To Len Baltzer, the measure of a successful addiction treatment program transcends the tangibles of staff-client ratios or building amenities. Not long after he visited the campus of Sundown M Ranch in Washington state in a consulting capacity 20 years ago, something told him the organization’s team walked the walk for clients.
“You just feel the love there,” says Baltzer. “I’m a firm believer that that’s what gets people well.”
He would offer to write a marketing plan to help get the word out about what he told Sundown M Ranch’s then-executive director looked to be the field’s best-kept secret (“I had been in the field 25 years and had never heard of them,” Baltzer recalls). When he subsequently would be asked to stay on to implement the plan as the facility’s marketing director, Baltzer put retirement on hold and started a 20-year run that will end with his official retirement at age 75 at the end of this year.
“I came to work for Sundown, and you know what they say about finding a job you love to do and never working another day in your life?” he says.
Baltzer also celebrates 45 years in recovery this year, having gotten sober when he was “30 going on 13,” he says. He says he has few regrets about a career that includes work in a number of roles in addiction counseling and treatment administration. He cites as one of the professional highlights his work at Scripps McDonald Center in Southern California, where he was involved in the ground-up establishment of a treatment facility that eventually would become a hospital-based chemical dependency program.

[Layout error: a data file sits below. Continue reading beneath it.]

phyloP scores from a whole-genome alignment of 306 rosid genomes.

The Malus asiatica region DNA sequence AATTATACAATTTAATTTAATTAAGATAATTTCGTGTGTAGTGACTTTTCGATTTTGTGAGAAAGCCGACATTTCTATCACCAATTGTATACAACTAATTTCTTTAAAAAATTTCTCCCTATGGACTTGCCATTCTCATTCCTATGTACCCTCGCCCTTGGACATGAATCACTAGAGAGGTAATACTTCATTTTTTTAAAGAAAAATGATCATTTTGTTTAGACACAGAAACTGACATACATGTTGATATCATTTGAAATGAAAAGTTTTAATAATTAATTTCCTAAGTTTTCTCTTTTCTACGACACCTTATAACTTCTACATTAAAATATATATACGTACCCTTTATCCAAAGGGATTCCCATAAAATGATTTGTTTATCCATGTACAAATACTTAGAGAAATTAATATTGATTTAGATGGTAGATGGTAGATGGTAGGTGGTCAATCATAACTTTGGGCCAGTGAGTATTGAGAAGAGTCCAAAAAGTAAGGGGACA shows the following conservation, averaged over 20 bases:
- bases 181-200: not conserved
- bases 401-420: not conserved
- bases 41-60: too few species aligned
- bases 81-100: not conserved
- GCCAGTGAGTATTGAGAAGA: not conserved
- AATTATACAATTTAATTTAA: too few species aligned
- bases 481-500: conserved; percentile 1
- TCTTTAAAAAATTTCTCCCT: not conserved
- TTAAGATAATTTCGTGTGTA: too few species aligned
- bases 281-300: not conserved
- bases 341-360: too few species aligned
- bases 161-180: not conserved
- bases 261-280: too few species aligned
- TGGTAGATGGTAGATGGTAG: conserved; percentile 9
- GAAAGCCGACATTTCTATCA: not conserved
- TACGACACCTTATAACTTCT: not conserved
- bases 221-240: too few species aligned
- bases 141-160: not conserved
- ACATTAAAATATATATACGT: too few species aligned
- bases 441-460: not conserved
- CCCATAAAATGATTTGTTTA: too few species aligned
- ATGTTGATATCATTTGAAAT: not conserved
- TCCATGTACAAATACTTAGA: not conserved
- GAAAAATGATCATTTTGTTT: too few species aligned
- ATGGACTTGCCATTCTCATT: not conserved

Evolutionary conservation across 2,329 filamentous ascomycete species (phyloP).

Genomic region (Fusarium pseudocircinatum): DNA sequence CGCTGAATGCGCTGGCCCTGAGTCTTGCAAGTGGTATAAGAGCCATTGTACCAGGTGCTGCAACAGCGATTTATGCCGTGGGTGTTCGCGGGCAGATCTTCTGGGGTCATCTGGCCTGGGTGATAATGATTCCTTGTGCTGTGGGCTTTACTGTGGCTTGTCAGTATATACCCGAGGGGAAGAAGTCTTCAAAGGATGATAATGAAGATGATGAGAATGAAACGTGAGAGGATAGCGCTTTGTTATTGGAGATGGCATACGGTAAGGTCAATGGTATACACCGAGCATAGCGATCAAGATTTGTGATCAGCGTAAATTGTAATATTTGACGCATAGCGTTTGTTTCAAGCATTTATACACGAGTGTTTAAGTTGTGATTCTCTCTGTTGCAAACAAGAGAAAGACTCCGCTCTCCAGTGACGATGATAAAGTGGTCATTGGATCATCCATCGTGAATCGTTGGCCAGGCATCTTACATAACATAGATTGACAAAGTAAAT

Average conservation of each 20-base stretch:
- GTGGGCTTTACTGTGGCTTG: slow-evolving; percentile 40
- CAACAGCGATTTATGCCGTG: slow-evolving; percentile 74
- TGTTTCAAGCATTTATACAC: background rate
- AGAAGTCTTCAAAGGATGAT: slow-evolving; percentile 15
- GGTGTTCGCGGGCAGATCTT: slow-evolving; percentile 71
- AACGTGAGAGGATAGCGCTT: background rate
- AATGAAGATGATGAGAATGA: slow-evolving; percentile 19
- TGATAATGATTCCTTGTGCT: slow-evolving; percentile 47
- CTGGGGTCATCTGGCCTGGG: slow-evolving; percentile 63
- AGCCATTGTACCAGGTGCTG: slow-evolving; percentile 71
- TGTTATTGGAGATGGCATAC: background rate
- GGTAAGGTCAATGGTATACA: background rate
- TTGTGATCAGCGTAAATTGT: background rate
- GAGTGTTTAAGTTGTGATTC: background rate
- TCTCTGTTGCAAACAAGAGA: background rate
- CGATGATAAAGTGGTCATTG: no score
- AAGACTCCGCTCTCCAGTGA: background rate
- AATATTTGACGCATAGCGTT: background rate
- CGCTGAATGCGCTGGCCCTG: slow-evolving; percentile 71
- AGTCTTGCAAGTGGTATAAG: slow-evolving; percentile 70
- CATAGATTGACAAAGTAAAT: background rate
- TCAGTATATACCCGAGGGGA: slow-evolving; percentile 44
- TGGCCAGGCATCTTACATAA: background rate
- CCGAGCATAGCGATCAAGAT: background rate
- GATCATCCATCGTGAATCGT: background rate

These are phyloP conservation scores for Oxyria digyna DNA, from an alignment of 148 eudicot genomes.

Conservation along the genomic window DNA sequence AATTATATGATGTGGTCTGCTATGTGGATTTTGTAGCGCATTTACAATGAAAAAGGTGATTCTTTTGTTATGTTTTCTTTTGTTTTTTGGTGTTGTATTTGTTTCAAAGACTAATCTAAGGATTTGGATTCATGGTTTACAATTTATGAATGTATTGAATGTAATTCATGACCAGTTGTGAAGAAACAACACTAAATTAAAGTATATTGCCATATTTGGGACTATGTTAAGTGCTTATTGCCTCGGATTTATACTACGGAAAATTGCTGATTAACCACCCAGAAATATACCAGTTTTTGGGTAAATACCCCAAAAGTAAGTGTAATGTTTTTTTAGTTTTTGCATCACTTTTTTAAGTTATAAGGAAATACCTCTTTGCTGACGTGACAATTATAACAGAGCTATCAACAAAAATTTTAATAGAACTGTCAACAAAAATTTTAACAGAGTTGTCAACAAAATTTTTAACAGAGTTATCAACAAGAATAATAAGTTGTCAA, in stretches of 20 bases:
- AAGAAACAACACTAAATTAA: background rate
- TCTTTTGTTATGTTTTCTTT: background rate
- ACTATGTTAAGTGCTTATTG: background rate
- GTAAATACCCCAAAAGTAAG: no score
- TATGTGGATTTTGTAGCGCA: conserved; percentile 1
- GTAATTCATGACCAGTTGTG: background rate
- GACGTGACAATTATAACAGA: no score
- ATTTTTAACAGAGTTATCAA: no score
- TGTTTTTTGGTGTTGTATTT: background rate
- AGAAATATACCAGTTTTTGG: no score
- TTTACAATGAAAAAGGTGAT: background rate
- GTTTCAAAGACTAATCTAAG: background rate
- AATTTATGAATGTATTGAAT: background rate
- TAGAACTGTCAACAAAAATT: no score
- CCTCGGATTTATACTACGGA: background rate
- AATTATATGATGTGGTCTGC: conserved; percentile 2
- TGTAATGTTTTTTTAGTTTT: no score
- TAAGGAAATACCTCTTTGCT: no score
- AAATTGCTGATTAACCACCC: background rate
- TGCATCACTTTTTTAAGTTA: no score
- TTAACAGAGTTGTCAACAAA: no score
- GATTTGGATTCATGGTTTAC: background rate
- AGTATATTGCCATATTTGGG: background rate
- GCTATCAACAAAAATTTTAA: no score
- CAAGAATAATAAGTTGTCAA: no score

He remains ever grateful to some of the most profound influences in his early professional life and early recovery. He primarily cites the late Joseph Zuska, MD (his mentor) and Dick Jewell (his first sponsor), the U.S. Navy physician and commander, respectively, who were instrumental in launching the Navy’s substance use treatment program at a time when substance abuse in the service was highly stigmatized.
Baltzer remains convinced that 12-Step recovery will remain the mainstream influence to the field, even amid all the talk of change in service delivery on the horizon. “I don’t think it’ll ever go away because it’s the truth,” he says.
He is guided by the belief that the Big Book of Alcoholics Anonymous (AA) was “divinely inspired,” and he often refers to it as “the Bible for dummies.”
With Baltzer’s impending retirement reflecting an active period in which many longtime leaders are planning to depart the field, he adds to the current conversation about leadership by saying he doesn’t think enough treatment organizations are nurturing future executives. He says he appreciates Sundown M Ranch’s attention to promoting from within the organization, citing current executive director Scott Munson’s background in numerous roles there before becoming the top administrator.
“He did just about every job: grounds, kitchen,” Baltzer says of Munson. When [staff] people around here whine about something, he can say, ‘Tell me about it—I used to do that.”
Whether it’s the philosophical underpinning of treatment or the site in which the promise of recovery begins to take hold, Baltzer clearly believes in institutions that have stood the test of time. “The mission has never changed,” he says.